After his meal he paced back to the war room in hopes of finding Sage. As he neared the door he heard voices inside and assumed Sage had called the king’s other trusted advisers for a meeting. He opened the door and was shocked to see Daealla within the room with Sage. “Daealla, what are you doing here? How did you get in? I have the city on full guard and -” 

“Abel, you know I have my ways. Full guard or not I can make my way into any city unnoticed. But that is beside the point, I am here to talk strategy. I know what you are planning to do.” 

Daealla stared into Abel’s soul. She had the most beautifully ominous eyes he had ever seen, and it was almost as if her gaze was calming him by the second. “Good, Ymir knows we could use the help.” Abel walked to his chair and sat across from Daealla as Sage pulled a chair by his king. “Have you heard anything from Orrowyn Daealla? I want to know if that coward had anything to do with this and if he will side with Harald or us.” Daealla averted her gaze from the king for the first time since he entered, and the calm feeling vanished.

“I have heard nothing from him, but I know he had nothing to do with your son’s death. One of my children saw everything that happened that night. I will spare you the details bu-”

The king cut off the Woodland Queen. “You will do no such thing. I will know how my son died, it is a father’s right to know.”

Daealla nodded, but didn’t speak right away. After a moment had passed she finally explained the details of that night to Abel. By the end of the tale the king was shaking with anger. “And your boy, why didn’t he step in to do anything? Why didn’t he run to tell anyone?”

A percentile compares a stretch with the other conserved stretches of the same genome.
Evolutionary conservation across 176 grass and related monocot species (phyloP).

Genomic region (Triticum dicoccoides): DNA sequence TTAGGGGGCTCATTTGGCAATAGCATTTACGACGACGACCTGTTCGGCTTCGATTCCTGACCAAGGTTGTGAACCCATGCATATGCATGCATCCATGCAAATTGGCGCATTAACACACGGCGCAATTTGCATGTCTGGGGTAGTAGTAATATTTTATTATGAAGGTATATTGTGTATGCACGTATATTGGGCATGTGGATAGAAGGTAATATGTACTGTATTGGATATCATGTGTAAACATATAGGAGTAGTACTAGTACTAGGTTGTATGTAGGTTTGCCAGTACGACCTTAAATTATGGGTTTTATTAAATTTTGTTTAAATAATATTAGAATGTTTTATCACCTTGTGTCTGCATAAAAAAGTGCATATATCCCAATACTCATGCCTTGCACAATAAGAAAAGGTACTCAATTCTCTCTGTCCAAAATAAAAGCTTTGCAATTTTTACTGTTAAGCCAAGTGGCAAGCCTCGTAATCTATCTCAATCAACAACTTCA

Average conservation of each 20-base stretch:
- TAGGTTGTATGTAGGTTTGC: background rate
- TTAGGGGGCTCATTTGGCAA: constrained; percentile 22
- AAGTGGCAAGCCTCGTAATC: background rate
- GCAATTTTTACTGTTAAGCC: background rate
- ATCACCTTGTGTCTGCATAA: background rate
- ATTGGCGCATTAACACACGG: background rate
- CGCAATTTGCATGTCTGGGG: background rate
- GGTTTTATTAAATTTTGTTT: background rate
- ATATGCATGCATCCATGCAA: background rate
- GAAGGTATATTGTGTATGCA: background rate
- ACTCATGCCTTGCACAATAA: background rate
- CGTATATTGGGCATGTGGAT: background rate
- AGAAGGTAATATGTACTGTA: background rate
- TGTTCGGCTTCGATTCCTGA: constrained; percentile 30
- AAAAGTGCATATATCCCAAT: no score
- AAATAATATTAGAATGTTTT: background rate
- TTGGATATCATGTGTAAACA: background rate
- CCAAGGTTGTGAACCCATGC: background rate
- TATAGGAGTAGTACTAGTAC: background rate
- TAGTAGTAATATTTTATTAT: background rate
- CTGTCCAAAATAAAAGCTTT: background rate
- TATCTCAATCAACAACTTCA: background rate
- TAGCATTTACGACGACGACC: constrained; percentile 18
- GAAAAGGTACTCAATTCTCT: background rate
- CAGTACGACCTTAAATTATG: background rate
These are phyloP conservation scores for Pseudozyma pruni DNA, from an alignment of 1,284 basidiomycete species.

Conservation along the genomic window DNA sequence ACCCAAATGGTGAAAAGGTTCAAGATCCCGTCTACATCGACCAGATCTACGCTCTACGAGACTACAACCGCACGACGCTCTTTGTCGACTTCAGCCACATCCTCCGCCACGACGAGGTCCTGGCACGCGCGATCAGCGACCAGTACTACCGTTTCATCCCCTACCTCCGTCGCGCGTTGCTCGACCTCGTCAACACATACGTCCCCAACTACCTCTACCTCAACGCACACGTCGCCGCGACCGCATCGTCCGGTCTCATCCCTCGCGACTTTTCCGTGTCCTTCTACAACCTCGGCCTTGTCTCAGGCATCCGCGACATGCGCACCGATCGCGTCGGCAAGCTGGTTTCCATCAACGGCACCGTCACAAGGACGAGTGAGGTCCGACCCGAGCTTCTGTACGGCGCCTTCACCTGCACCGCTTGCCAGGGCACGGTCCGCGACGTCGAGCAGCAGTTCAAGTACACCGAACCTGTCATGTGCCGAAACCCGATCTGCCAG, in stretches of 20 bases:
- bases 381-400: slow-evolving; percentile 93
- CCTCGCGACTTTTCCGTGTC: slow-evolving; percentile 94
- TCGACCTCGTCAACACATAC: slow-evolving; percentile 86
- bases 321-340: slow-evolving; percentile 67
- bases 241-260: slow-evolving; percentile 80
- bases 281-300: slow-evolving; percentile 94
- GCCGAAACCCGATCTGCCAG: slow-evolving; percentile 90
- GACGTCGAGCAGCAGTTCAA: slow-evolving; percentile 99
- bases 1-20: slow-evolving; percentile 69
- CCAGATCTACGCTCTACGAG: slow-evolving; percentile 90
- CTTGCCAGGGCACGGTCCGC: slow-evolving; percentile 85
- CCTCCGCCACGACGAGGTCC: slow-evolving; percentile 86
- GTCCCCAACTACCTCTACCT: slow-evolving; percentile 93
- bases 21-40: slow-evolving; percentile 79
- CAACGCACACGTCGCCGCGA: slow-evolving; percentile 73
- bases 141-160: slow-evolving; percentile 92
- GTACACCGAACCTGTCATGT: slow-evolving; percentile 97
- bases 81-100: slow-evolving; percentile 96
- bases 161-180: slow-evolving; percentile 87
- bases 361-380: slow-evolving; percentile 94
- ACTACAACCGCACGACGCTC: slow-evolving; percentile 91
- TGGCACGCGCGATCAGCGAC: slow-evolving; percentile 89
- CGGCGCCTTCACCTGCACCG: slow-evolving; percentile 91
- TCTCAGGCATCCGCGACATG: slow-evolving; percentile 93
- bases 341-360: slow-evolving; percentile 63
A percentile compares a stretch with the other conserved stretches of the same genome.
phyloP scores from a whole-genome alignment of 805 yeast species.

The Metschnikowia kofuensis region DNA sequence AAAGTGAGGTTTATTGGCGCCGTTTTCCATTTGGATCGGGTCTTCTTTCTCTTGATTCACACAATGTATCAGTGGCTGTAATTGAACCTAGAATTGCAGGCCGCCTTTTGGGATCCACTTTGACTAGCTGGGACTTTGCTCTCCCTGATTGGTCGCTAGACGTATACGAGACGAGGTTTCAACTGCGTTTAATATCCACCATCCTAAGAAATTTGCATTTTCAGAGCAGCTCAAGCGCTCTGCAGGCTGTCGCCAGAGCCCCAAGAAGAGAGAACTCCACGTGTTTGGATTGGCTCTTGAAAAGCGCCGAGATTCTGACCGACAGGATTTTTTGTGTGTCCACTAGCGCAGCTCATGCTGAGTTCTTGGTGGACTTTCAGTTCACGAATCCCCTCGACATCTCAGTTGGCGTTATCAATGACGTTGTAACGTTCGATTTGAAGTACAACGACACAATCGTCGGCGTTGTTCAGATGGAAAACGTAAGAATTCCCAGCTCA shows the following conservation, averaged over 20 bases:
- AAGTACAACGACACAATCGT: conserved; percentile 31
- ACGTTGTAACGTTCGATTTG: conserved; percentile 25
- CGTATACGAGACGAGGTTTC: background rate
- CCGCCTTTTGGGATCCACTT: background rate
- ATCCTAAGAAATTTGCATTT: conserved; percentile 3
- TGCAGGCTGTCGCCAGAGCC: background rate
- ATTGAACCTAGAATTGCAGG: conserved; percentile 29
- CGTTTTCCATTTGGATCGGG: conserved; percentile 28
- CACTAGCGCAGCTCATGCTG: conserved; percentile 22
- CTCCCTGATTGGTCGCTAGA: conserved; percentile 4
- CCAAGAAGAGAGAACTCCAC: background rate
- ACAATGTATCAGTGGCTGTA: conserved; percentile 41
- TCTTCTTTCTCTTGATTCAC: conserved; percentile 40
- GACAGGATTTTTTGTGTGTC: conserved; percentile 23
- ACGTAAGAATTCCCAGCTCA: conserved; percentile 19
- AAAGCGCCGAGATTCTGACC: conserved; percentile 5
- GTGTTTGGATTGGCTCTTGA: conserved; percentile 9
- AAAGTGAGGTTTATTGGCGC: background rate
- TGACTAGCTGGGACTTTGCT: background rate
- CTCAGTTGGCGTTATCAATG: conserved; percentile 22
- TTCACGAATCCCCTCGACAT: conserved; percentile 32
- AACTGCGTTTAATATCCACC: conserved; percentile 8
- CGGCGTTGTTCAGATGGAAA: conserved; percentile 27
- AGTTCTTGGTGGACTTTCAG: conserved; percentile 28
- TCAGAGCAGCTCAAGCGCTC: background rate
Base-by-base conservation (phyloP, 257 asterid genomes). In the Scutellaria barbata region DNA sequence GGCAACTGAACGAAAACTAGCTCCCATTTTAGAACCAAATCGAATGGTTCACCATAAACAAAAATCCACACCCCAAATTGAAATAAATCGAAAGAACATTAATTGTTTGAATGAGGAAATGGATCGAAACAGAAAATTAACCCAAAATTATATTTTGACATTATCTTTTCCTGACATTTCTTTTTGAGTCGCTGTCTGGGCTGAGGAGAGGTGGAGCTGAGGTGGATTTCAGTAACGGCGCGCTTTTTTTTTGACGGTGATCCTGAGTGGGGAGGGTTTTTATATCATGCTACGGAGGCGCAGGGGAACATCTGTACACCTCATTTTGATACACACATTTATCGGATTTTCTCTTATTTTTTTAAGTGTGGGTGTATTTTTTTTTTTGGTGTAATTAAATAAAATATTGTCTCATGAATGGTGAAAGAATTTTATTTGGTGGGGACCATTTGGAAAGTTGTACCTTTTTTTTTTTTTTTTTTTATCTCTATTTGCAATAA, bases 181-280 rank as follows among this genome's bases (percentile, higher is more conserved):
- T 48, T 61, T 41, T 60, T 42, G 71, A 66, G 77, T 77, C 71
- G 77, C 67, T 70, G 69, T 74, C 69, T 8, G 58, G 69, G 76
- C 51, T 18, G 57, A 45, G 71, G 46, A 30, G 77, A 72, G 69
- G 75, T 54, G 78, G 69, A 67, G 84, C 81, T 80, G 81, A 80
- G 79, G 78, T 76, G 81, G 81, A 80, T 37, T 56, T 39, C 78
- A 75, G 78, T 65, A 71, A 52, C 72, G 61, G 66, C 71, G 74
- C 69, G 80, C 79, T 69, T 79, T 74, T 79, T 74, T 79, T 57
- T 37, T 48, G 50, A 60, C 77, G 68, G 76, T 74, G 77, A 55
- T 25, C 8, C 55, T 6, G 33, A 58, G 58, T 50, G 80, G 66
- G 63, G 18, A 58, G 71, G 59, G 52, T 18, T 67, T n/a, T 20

“He is only 15 years of age, Abel. What would he have done against a man such as Harald? He was scared out of his wits that night and hid behind the bar until well after the Norsemen had left. And I would’ve told you sooner as well had you not left for your city’s walls so quickly. I know you are grieving Abel, but we are on your side and behind you no matter what. What Harald did… there is no excuse for it. He must pay for his crimes and we MUST return peace to our lands. Unfortunately, I believe the only way to do so will be to start a war that will remove him from power.”

“And Orrowyn, what of him? I know you two have been close for many years now.” Abel questioned.

“We don’t know of his true involvement, but it seems as if he has sides with Harald. We will do what we must Abel, and if that involves removing Orrowyn from this world then it will be a sacrifice I must make.”

Abel leered at Daealla. He wasn’t sure she would be able to kill one of her closest friends if it came to it, but he knew he would have no issue doing what she could not if Orrowyn had anything to do with the death of Alexander. The human king stood and turned to the door. “It is settled then, we will meet just south of The Shivering Valley. Head back to your people, Daealla, and be sure they are prepared. We head for war at the next full moon.”